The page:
Fraxinus latifolia

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Fraxinus latifolia
Fraxinus latifolia JPG1A.jpg
Scientific classification
Kingdom: Plantae
(unranked): Angiosperms
(unranked): Eudicots
(unranked): Asterids
Order: Lamiales
Family: Oleaceae
Genus: Fraxinus
Species: F. latifolia
Binomial name
Fraxinus latifolia
Fraxinus latifolia range map 5.png
Native range of Fraxinus latifolia

Fraxinus latifolia (Oregon ash[1]) is a member of the ash genus Fraxinus, native to western North America. The Oregon ash is dioecious.


Fraxinus latifolia is found: on the west side of the Cascade Range from southwestern British Columbia south through western Washington, western Oregon, and northwestern California; and in central California in the Sierra Nevada.[1][2][3]


Fraxinus latifolia can grow to 25 metres (82 ft) in height, with a trunk diameter of 30–80 cm. The compound leaves are pinnate, 12–33 cm long, with 5-9 leaflets, each leaflet ovate, 6–12 cm long and 3–4 cm broad, and often show signs of disease and brown rot, even on otherwise healthy plants. The fruit is a samara, 3–5 cm long including the wing.[1][2]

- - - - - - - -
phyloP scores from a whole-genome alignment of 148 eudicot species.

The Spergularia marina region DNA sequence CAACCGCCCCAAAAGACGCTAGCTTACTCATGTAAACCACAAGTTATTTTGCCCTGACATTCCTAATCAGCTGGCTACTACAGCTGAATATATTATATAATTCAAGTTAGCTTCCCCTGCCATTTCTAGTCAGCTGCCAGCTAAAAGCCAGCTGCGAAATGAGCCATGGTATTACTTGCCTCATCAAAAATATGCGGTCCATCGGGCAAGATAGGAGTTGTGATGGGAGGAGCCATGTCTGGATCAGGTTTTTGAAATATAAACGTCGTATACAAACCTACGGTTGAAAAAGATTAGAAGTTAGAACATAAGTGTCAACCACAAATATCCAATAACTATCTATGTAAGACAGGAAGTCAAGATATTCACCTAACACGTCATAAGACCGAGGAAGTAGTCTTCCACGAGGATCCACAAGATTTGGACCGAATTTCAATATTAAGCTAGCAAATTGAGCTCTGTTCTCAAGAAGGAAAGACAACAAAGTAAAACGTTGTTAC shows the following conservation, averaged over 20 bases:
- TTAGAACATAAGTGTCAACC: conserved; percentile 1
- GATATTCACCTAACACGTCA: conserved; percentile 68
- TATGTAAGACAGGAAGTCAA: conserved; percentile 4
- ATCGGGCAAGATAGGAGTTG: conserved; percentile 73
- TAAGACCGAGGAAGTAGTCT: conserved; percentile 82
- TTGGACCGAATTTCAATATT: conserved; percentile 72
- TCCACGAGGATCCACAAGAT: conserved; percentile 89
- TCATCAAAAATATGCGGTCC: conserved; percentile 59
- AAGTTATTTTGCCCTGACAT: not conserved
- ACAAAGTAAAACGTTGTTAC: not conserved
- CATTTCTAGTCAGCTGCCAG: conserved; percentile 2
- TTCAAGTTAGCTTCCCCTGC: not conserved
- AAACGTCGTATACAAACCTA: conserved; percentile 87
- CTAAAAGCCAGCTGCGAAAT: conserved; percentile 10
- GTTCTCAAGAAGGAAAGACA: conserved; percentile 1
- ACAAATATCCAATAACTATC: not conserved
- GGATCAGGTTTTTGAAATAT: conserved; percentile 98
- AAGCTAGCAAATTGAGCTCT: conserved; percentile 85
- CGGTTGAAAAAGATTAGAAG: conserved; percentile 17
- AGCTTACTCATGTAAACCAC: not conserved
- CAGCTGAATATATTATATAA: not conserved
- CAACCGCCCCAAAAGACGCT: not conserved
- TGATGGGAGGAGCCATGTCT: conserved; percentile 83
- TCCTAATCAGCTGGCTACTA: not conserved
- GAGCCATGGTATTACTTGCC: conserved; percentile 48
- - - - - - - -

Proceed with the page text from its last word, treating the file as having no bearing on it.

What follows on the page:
The Oregon ash prefers damp, loose soils, and grows from sea level to 900 metres (3,000 ft) in elevation, up to 1,700 metres (5,600 ft) in the south of the range in California. In central Southern California, it intergrades with Fraxinus velutina (Velvet ash) of southern California east into Arizona.[1][2]


  1. ^ a b c d Plants of British Columbia: Fraxinus latifolia
  2. ^ a b c Jepson Flora Project: Fraxinus latifolia
  3. ^ USDA Forest Service Silvics Manual: Fraxinus latifolia

External links[edit]

Leaves of the Oregon ash